Herman Melville died in obscurity in 1891, but over several decades a cult following emerged and in 1930 his epic Moby-Dick, with the help of Rockwell Kent’s eloquent woodcuts, became a bestseller. An adventurer who was attracted to frothy and forbidding waters, Kent felt a kindred bond with the novelist and recommended the book to a publisher that sought to exploit the illustrator’s talent and swashbuckling persona, and was not otherwise eager to revive the difficult tome.
Born in Tarrytown in 1882, Kent studied architecture at Columbia but left before receiving a degree to shift his energy to painting. Having fallen in with Ash Can School contemporaries George Bellows and Edward Hopper, Kent was exhibiting at major galleries in his twenties. Despite his metropolitan habitude, he was an admirer of Thoreau and avidly searched out pristine natural settings for his work. He voyaged to Alaska and Greenland, and daringly navigated Cape Horn in a small craft. The illustrated travelogues that he produced were to lend him a mythic stature among his art world peers. In between expeditions, he documented the jazz age with droll illustrations for magazines such as Harper’s Weekly and Vanity Fair under the pseudonym “Hogarth Jr.”
In midlife, Kent settled in the Adirondacks and bought a dairy farm with a clear view of Whiteface Mountain, which he termed “the noblest single mountain in New York State.” The region itself would inspire prolific output and also prove an ideal place to rework subjects that were derived from distant locales; Inuit with sled dogs that bustle diminutively in front of massive glaciers, for instance. His paintings drive home the ecological insight that nature should not be thought of as separate from human experience. The aesthetics by which we mediate nature were a concern of this artist—and his landscapes often cast a glance at the social collective.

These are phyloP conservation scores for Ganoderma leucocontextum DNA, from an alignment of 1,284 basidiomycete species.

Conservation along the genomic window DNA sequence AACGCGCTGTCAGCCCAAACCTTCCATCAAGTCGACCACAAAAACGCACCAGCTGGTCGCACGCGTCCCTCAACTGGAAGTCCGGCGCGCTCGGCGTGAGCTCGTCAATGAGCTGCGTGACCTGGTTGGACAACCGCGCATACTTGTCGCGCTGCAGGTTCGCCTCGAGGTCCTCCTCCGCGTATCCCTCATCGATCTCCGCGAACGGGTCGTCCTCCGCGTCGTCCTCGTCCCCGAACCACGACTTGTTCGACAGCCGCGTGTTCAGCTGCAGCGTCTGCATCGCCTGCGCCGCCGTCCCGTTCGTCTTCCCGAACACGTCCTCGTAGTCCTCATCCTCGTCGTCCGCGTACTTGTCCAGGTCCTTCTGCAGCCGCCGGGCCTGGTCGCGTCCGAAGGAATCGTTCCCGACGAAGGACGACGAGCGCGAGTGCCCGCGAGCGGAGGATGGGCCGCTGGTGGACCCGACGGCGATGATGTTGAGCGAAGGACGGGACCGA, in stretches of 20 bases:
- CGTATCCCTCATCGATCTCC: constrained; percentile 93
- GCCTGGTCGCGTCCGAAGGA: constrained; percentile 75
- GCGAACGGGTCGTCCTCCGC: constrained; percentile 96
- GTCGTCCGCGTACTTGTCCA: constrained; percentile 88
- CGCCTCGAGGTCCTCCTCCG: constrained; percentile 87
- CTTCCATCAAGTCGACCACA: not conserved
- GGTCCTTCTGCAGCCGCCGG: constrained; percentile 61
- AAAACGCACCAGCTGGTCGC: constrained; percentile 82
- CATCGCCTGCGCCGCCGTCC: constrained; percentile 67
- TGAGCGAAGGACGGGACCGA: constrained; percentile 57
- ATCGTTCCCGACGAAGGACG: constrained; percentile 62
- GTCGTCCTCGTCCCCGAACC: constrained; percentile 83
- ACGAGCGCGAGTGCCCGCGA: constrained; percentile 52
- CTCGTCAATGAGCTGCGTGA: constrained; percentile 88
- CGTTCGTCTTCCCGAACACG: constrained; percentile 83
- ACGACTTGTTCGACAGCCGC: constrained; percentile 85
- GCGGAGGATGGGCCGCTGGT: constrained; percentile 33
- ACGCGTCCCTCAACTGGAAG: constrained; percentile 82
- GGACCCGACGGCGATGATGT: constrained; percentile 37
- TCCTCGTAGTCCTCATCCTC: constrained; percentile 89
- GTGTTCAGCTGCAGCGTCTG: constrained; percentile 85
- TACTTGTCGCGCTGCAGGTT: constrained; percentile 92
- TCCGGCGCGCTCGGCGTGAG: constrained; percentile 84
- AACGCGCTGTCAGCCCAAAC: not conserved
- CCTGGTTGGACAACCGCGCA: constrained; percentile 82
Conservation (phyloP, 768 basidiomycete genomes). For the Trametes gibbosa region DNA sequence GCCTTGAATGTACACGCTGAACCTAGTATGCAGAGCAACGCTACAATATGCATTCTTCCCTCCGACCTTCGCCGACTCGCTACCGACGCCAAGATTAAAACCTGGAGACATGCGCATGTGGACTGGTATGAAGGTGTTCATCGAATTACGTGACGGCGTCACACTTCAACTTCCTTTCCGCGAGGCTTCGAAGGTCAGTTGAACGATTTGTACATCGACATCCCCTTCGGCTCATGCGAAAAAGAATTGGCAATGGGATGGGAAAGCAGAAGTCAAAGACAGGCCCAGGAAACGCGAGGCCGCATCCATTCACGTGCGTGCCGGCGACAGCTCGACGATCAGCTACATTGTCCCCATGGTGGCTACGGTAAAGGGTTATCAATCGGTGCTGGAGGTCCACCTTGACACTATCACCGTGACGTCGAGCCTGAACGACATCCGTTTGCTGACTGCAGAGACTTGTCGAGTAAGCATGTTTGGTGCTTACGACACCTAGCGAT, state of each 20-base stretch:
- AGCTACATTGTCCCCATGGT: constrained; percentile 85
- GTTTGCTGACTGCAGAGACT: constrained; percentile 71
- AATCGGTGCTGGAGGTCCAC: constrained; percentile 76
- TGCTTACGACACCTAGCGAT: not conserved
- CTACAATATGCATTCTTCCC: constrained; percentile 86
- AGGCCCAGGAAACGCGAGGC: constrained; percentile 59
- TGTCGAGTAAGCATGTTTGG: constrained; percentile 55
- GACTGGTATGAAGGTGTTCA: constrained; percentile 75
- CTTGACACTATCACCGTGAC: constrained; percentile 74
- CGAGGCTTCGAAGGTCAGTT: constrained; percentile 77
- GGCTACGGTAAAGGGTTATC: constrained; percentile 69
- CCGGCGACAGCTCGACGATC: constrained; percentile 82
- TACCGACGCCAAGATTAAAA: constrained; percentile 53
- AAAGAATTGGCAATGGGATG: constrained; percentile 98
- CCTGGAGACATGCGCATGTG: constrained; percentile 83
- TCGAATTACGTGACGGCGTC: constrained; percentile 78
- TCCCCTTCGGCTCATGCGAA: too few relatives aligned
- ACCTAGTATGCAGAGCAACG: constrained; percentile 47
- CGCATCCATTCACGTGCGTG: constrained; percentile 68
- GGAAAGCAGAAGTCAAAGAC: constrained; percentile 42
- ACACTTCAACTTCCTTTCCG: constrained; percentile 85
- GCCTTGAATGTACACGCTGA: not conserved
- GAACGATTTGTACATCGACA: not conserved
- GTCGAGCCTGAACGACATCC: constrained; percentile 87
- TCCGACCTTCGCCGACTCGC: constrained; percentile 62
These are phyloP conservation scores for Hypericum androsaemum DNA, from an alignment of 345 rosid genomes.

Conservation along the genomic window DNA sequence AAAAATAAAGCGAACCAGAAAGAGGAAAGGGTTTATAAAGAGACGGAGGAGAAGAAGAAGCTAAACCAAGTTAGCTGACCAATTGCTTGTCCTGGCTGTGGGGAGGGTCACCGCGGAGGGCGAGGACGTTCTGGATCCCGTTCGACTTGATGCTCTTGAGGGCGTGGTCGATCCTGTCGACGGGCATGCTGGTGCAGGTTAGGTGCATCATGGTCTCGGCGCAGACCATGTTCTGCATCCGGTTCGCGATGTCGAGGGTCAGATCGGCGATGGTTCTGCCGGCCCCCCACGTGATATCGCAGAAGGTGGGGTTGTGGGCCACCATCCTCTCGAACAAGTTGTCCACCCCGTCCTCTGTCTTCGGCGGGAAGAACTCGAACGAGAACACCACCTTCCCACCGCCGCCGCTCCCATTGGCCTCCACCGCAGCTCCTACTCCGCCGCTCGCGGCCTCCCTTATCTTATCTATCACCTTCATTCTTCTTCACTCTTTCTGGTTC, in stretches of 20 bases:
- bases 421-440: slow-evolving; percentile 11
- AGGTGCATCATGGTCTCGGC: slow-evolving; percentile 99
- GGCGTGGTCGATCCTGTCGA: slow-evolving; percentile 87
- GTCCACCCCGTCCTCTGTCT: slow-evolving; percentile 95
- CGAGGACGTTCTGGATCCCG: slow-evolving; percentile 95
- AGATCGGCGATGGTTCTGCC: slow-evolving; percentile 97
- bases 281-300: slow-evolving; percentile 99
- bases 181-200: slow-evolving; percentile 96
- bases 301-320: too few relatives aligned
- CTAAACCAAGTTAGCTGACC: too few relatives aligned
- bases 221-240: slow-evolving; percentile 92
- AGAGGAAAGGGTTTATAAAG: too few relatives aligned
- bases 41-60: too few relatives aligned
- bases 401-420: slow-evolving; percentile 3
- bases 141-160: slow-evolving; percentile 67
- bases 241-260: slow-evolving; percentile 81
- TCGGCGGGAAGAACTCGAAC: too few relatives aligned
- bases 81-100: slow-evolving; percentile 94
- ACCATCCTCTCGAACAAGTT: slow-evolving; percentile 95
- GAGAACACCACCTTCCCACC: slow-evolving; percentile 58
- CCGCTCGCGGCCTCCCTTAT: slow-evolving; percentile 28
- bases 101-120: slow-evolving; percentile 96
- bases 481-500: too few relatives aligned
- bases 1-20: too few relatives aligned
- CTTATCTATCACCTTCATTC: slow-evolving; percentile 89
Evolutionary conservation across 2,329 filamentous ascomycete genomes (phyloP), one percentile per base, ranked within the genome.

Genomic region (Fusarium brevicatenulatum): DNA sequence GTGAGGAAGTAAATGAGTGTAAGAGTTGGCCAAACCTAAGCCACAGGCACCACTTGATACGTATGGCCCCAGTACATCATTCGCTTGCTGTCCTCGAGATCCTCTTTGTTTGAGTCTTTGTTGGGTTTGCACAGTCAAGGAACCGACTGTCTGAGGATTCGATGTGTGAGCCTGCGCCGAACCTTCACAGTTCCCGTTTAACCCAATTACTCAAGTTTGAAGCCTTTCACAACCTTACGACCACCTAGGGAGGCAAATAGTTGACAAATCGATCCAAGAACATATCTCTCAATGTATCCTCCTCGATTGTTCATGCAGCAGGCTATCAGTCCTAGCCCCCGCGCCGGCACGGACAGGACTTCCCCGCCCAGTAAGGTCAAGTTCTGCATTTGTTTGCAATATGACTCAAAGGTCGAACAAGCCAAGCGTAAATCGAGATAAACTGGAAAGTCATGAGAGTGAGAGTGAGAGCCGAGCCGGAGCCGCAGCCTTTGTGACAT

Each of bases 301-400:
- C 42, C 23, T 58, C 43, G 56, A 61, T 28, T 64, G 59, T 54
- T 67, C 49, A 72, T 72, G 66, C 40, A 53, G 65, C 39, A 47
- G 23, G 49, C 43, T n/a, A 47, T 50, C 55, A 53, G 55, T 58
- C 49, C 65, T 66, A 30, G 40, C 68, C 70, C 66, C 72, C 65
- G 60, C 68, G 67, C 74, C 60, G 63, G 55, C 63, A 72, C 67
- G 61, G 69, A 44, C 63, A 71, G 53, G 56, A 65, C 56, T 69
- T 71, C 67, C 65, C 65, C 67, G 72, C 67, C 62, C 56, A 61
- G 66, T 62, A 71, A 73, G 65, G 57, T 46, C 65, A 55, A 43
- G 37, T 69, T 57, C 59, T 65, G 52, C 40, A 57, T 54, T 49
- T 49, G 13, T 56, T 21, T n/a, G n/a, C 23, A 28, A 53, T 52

A utopian socialist, labor activist, and Stalin sympathizer, Kent was harassed by the US government from the onset of the Cold War. In a characteristically radical move, he gave 80 paintings and 800 drawings to the Soviet Union in 1960. During his heyday, Random House printed a trade edition of Moby-Dick with only Kent’s name on the cover, inadvertently leaving Melville’s off. By the time he died in 1971, his outspokenness had left him unsavory and his reputation had receded. Though less known now, his work retains its heroic solemnity and grace.
“Rockwell Kent: This Is My Own” will be exhibited through July 5 in the West Gallery of the New York State Museum in Albany. www.nysm.nysed.gov.